Lost in the Blue Room
Author: Richard Barone
Publisher: Canto 34 Press (2011)
Binding: Paperback, 292 pages
America's-most-wanted-novel-that-nobody-wants holds one thousand passengers hostage 35,000 feet over the Atlantic and becomes the greatest bestseller of all time. Would the Twin Towers still be standing if federal air marshals were flying on September 11, 2001? Ex-sky marshal Jack King thinks so, and he's about to make the government and airlines pay for gross negligence. Armed with a top-secret gun-cloaking device, he hijacks a new blended-wing airliner and demands that the passengers take a journey with him back to 1970 when the original sky marshals flew. Andrea High flies first class for a living, compliments of the besieged airlines. Andrea is a college professor, a plastic surgeon, a Buddhist monk, or anyone that fits a sky marshal's cover story, except, of course, a sleeping passenger. To survive boring hours of wakefulness, waiting for a skyjacker to strike, Andrea writes a journal and challenges the woman of his present with the man of her past. Highly addicted to the anonymity of the job, Andrea explores drugs, violence, and sex, loses sight of the destination, and turns the story into a terrorism of obscurity--the very thing the passengers are helpless to destroy.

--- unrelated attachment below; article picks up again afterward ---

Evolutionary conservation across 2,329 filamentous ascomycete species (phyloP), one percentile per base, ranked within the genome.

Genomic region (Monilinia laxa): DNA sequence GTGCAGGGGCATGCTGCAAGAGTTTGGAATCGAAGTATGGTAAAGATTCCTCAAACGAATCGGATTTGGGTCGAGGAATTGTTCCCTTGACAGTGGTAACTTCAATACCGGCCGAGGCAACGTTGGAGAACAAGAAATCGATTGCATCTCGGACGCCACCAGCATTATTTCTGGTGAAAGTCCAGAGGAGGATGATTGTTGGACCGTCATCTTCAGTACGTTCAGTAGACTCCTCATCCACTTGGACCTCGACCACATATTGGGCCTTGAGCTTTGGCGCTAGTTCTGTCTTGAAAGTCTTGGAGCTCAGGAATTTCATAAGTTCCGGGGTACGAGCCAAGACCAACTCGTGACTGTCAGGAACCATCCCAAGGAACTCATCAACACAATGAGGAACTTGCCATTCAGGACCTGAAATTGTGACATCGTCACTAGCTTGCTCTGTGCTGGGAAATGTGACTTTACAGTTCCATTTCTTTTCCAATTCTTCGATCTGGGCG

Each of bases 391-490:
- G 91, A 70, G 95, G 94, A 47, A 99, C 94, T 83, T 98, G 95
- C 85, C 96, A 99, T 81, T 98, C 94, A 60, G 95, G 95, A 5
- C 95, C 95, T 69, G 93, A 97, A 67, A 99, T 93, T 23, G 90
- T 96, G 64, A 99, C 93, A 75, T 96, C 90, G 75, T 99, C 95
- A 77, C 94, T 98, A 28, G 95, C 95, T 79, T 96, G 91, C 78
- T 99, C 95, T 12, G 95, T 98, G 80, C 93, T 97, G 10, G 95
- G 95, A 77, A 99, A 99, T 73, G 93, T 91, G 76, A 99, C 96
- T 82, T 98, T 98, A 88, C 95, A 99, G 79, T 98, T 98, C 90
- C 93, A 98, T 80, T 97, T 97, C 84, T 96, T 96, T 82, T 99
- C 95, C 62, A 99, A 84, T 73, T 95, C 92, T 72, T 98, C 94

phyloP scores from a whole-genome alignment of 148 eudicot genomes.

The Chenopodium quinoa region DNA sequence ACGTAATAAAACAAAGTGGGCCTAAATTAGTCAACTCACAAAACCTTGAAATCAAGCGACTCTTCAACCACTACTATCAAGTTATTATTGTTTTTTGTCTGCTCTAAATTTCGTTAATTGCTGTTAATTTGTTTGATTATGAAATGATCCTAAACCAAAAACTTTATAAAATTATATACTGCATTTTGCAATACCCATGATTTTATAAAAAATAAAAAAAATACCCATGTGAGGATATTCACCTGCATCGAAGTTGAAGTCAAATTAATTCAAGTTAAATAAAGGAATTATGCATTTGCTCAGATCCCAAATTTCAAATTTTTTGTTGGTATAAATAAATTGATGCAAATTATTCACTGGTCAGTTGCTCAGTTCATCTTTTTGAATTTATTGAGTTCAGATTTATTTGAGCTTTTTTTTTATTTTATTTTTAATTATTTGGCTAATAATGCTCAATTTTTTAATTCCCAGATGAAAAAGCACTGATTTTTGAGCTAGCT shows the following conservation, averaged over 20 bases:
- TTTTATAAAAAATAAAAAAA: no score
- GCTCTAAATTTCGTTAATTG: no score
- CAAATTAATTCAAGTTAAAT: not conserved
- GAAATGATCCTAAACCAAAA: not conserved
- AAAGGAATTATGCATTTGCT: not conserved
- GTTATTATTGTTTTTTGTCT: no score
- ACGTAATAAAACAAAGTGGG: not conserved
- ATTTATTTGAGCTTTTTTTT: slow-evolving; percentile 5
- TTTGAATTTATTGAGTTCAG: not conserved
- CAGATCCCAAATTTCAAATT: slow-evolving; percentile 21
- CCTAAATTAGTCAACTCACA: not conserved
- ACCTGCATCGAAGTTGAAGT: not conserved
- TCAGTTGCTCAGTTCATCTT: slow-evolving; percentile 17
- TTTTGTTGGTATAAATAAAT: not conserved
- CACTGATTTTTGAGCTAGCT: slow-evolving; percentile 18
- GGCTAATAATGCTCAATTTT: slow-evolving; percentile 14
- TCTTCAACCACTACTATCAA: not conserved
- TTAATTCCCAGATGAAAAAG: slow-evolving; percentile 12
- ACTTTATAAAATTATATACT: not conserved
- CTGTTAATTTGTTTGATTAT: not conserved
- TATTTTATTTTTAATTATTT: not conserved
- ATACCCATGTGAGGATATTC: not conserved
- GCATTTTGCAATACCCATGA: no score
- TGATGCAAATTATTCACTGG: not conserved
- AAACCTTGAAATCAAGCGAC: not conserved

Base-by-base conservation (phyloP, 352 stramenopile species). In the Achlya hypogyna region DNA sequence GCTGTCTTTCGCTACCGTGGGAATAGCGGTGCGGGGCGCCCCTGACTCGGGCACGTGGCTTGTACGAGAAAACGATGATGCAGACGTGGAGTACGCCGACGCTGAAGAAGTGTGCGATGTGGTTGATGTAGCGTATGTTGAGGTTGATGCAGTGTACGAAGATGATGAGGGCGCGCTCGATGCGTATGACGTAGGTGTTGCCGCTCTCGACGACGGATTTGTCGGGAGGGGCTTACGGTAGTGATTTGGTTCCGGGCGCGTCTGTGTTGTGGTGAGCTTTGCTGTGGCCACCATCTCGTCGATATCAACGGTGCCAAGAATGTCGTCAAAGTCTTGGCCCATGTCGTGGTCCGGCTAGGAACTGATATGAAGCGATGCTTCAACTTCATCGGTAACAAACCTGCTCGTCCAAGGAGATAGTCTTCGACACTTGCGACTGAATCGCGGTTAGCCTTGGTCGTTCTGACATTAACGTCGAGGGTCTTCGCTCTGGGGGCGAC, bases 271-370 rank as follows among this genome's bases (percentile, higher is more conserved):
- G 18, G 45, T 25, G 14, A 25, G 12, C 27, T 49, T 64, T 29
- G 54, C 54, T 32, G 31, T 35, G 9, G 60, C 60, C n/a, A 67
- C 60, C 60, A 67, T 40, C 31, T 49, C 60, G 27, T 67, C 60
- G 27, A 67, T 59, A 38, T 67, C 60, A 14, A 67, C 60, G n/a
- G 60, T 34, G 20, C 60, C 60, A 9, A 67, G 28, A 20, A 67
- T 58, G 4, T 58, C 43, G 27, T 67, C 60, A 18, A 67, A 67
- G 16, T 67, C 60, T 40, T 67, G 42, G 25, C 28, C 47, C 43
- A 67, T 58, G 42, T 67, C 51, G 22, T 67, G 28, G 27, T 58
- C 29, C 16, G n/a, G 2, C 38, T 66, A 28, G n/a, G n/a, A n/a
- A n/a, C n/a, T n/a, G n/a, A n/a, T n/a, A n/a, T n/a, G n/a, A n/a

More realities circling in tandem then a stack above LAX International. If you love philosophy, guns, sex and flights of imagination, then follow Richard Barone down the rabbit hole and into the Blue Room. You'll find him in there, lost in existential angst.
One of my favorite words is perturbation. Barone uses it and knows what it means. In fact, Lost in the Blue Room weaves past and future possibilities into a tapestry of extrapolations only a government agent, hashish smoking, deadheading airline marshall with too many hours at 35,000 feet can imagine. That much time and intellect will have anyone agitated, not to mention foot high lovers with a penchant for chaos.
Let’s be honest, you won’t remember all the details, there are way too many unless you are compulsive enough to re-read once or twice, but there is no way to forget this read either. It will live in your memory and blossom into a flavor and brew uniquely your own. What a lovely gift beyond the read itself!
Reviewed by: Carmen Stenholm (2011)